The Specific Carbohydrate Diet
Frequently Asked Questions
First, I'll tell you something about the different types of food we humans eat. Our meals primarily contain proteins, fats and carbohydrates. Fats and proteins cause no problems. The problem is caused by some carbohydrates. More specifically, the di-saccharides and the poly-saccharides are causing the problems.
Monosaccharides are built out of one sugar molecule. The holes in the lining of the intestines are exactly the size of these sugar molecules. The body can readily use these saccharides when they pass through the holes and enter the bloodstream. They don't even have to be digested, since they can be absorbed directly by the intestines absorptive cells. Monosaccharides are found in (ripe) fruit, honey, vegetables, nuts and meat.
Disaccharides and polysaccharides
Disaccharides consist of two sugar molecules. Disaccharides are too big to pass the filter in the intestines (only monsaccharides can pass). The body has special enzymes in the first part of the small intestines, the duodenum, where these enzymes are produced. For example, lactose is a disaccharide. The body produces lactase to digest/split the lactose into two monosaccharides. These monosaccharides can then pass the filter. Disaccharides can be found in table sugar, brown sugar and milk (lactose). Polysaccharides are even bigger molecules. These consist of many sugar molecules. These molecules are even more difficult for the digestive system to handle. First, the pancreas releases a fluid, which contains for an enzyme that can split the polysaccharides (starches) into disaccharides (maltose). Next, the enzymes (maltase), which are produced in the duodenum, must break down the disaccharides (maltose) into monosaccharides, before the body can utilize this kind of carbohydrates. Starches mainly contain polysaccharides.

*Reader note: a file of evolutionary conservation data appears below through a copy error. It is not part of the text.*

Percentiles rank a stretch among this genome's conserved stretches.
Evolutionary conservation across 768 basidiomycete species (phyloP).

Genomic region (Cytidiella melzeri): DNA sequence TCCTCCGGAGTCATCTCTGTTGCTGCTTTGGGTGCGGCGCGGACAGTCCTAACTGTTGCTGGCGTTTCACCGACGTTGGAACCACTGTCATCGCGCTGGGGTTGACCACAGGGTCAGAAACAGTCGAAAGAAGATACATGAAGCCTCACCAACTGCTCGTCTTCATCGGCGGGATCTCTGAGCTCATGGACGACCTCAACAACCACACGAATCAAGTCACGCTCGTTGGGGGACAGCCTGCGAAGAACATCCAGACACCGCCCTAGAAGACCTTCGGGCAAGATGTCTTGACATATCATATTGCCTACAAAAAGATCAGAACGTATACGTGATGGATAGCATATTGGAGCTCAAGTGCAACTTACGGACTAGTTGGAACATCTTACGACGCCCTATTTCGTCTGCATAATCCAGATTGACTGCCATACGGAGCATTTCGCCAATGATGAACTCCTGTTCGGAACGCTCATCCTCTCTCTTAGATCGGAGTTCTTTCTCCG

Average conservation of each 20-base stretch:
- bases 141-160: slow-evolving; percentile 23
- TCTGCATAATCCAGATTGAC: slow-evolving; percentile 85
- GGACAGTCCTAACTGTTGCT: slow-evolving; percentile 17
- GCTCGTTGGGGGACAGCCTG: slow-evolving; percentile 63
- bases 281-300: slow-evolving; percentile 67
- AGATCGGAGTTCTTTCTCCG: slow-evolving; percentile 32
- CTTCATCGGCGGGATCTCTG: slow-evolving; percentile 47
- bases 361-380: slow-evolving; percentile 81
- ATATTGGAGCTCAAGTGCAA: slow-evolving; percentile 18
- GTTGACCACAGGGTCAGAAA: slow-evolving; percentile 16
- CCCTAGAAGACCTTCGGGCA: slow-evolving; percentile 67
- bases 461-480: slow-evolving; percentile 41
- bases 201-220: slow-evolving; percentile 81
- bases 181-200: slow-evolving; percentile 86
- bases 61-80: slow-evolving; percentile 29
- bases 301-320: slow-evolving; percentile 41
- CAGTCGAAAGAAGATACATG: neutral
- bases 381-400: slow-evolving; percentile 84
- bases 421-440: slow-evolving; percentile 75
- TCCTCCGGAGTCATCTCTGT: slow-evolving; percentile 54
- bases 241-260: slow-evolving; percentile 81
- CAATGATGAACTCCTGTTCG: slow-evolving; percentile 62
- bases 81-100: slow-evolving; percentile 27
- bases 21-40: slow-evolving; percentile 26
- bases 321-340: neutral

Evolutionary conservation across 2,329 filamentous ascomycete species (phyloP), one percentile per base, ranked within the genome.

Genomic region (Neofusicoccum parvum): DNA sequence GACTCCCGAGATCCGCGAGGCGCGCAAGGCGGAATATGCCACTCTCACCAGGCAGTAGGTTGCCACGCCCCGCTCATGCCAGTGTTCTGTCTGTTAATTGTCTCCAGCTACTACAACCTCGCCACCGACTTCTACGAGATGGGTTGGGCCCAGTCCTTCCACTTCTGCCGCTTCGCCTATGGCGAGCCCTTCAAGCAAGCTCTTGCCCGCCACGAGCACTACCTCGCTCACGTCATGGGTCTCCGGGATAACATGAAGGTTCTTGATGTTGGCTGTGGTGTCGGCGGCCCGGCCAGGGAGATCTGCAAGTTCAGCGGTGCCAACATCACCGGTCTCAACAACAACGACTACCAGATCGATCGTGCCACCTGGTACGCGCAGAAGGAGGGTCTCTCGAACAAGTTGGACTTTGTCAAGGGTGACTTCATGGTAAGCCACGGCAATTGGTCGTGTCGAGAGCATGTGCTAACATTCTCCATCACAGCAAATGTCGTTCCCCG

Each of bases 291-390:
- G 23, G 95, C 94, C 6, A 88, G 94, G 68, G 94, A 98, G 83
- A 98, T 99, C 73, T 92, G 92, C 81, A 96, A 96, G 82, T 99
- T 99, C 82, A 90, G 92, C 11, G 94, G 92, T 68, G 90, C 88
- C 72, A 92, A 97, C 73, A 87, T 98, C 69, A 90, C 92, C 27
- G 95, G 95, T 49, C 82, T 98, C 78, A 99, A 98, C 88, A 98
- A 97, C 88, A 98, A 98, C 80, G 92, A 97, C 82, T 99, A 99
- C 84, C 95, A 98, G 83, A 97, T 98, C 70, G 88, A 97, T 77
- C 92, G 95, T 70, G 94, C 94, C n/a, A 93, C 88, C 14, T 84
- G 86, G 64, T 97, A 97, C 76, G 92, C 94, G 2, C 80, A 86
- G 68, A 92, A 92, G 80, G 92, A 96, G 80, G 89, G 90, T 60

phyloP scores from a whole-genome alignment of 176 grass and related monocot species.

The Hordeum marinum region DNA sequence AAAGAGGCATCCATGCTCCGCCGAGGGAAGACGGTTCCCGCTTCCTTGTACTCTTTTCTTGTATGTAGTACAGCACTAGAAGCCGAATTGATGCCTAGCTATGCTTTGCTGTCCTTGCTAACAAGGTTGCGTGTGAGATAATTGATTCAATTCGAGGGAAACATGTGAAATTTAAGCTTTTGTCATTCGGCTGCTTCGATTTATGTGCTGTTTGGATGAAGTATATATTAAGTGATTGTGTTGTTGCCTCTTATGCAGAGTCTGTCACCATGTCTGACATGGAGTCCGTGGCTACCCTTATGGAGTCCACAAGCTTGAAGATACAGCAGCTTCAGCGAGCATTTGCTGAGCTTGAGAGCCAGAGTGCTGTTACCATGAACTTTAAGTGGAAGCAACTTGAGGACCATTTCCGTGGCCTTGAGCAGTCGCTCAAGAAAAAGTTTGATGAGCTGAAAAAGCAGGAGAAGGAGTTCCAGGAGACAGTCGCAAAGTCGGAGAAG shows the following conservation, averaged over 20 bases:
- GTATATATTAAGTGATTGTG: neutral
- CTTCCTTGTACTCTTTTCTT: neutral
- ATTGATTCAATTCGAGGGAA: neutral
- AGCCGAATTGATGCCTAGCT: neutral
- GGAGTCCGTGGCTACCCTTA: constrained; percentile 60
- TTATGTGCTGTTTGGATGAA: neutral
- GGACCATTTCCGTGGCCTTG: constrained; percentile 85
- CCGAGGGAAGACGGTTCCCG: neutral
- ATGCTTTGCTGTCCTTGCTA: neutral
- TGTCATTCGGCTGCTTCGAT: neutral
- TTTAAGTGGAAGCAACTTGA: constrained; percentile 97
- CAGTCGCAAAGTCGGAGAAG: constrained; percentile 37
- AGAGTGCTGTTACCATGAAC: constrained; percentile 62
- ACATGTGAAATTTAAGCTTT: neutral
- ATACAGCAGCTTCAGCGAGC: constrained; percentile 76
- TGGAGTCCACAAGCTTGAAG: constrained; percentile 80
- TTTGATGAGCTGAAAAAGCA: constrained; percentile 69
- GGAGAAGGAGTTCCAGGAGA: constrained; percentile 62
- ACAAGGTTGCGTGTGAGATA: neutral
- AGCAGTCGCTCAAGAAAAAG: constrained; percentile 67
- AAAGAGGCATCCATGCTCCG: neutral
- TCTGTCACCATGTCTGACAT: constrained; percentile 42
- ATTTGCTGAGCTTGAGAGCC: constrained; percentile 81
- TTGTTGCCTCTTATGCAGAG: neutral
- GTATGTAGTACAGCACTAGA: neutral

In a healthy person all these processes work perfectly. However, in a small group of people, the duodenum can't produce enough enzymes to digest all the carbohydrates (di- and polysaccharides). This is what happens next: Large amounts of undigested carbohydrates remain in the intestines. This would normally be no problem, because whatever the body doesn't utilize will end up in the toilet. However, the intestines also have natural inhabitants: Bacteria. The bacteria have been waiting for a long time for such a feast ! Lots and lots of disaccharides, their favorite meal!
To thank you for the meal, they start to produce large amounts of gas (they fart) and they start to produce acids. As a result, the gas pressure in the intestines gets higher and higher. The body wants to relieve itself of the overpressure, and the host (you) starts to burp and fart. Also, the gas is giving the stomach some false signals. The stomach replies by producing more digestive acids. The result for the host: heartburn and throwing up and nausea.
I almost forgot: The bacteria are also producing acids. The acids start to degenerate the intestines lining, its absorptive cells and its enzyme producing cells.
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